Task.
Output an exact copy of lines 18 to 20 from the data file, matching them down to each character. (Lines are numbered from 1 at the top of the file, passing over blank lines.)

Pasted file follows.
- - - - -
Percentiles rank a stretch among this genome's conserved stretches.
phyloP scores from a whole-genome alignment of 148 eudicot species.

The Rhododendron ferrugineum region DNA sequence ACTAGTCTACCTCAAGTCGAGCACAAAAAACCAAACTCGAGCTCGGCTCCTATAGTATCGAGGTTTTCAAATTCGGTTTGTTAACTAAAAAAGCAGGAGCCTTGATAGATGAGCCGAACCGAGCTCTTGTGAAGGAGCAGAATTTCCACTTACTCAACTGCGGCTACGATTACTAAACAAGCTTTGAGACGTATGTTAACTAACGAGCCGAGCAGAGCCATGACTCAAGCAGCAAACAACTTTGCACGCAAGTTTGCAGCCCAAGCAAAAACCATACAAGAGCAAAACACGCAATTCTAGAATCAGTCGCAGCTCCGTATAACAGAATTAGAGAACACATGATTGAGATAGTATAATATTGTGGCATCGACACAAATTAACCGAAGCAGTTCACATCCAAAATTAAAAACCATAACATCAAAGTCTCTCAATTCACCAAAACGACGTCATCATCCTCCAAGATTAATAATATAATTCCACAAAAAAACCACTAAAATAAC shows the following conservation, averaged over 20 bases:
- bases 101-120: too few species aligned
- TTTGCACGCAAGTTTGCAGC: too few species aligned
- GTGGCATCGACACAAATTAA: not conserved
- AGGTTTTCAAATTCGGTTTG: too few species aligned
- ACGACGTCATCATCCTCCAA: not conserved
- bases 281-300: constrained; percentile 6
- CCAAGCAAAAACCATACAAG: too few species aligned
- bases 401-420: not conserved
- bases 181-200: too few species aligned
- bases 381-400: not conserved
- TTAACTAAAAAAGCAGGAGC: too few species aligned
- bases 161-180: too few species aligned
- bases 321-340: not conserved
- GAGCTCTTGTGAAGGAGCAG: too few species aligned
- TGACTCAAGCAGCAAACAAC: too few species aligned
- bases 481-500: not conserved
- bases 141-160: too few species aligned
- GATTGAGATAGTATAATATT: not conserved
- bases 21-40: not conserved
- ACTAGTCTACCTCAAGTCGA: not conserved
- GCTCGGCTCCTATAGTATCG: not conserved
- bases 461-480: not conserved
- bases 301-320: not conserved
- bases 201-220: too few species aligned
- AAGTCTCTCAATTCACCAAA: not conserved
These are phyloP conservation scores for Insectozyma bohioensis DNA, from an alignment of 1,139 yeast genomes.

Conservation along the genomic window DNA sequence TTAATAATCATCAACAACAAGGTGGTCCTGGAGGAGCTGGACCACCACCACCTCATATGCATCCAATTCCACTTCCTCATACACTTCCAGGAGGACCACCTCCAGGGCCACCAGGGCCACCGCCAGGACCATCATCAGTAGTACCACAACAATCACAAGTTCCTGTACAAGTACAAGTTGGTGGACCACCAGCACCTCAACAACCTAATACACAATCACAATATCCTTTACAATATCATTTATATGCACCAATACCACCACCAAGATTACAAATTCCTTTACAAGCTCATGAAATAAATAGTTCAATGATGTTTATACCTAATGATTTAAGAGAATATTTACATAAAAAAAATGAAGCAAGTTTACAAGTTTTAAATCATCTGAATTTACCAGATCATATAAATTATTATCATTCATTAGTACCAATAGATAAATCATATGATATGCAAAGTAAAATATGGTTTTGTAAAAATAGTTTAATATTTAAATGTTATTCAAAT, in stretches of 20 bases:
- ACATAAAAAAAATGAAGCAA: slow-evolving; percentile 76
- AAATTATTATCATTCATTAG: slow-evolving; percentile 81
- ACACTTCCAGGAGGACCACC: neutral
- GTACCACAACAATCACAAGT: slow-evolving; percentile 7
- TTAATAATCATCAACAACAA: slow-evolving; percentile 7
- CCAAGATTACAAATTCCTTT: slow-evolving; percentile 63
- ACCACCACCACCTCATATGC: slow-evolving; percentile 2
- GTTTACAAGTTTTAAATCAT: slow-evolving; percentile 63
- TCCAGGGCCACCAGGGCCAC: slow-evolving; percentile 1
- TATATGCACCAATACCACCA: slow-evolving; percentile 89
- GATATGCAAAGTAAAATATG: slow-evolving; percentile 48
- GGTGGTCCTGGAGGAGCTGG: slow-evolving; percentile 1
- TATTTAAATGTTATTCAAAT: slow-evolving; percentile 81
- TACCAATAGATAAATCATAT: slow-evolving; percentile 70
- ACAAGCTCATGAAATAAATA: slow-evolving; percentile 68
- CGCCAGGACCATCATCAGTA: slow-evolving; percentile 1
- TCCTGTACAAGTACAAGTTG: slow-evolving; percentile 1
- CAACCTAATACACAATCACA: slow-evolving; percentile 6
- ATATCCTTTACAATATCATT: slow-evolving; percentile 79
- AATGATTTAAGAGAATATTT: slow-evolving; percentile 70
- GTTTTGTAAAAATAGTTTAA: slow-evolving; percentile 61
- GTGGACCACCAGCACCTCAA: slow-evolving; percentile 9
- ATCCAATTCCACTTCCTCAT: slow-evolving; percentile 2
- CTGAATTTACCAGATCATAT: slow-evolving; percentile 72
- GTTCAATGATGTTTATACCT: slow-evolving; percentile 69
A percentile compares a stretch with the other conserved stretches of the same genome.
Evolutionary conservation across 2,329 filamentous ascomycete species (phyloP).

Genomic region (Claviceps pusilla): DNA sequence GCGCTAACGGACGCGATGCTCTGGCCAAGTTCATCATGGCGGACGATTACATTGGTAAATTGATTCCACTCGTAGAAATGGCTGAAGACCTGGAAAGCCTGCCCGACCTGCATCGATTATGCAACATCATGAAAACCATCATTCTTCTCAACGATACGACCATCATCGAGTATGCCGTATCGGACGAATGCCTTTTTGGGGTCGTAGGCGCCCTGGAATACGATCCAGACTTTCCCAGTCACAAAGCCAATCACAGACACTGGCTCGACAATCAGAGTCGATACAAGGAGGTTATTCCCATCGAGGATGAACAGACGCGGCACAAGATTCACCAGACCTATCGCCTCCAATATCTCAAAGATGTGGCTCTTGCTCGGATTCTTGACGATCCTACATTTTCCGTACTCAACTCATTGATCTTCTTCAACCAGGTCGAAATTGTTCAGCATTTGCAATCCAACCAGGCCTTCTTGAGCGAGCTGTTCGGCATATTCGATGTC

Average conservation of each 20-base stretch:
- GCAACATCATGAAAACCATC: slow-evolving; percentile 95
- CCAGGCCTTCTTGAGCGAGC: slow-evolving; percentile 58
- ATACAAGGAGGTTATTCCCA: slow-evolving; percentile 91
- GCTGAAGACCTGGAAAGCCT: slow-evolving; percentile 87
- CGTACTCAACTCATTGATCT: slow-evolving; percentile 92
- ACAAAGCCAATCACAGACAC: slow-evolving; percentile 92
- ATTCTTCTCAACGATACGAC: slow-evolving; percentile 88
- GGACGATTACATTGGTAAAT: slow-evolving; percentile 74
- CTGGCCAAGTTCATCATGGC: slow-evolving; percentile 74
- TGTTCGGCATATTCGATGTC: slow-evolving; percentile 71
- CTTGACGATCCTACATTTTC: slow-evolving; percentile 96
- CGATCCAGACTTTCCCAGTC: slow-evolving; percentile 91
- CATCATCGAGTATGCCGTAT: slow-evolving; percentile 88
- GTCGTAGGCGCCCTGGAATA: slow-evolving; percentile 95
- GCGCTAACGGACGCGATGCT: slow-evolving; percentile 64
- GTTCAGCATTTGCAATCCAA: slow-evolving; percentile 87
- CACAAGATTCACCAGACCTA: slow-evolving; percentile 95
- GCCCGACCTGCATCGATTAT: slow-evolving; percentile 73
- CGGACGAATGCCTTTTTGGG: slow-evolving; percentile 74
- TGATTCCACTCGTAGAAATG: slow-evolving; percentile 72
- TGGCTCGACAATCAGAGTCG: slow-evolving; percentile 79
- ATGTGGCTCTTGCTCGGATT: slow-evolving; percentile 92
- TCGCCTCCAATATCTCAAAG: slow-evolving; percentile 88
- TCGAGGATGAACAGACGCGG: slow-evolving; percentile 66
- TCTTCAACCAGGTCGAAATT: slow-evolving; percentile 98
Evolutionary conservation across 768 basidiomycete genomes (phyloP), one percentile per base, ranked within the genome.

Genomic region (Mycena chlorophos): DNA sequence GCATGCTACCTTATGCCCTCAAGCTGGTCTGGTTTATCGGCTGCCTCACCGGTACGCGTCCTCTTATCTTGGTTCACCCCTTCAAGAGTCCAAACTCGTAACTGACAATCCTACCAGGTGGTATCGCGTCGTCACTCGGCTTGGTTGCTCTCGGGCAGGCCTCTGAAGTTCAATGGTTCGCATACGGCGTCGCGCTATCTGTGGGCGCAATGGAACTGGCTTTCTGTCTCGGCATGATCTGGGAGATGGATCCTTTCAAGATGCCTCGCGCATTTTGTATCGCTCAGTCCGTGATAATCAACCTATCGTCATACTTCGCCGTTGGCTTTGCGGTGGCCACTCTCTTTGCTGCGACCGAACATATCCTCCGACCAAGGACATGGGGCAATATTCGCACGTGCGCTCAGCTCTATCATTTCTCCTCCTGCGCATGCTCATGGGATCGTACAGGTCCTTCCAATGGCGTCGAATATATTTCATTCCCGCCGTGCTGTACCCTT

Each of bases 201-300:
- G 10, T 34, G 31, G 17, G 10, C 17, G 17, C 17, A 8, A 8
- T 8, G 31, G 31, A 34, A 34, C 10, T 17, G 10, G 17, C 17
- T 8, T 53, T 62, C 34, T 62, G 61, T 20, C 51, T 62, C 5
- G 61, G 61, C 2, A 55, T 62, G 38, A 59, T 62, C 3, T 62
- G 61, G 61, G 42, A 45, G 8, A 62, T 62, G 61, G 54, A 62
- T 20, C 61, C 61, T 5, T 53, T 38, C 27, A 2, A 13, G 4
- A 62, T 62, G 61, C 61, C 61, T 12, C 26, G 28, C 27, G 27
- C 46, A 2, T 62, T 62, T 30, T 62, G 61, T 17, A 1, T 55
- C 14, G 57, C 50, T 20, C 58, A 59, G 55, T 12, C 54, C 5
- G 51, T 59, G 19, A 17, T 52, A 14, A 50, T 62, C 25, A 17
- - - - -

- TGACTCAAGCAGCAAACAAC: too few species aligned
- bases 481-500: not conserved
- bases 141-160: too few species aligned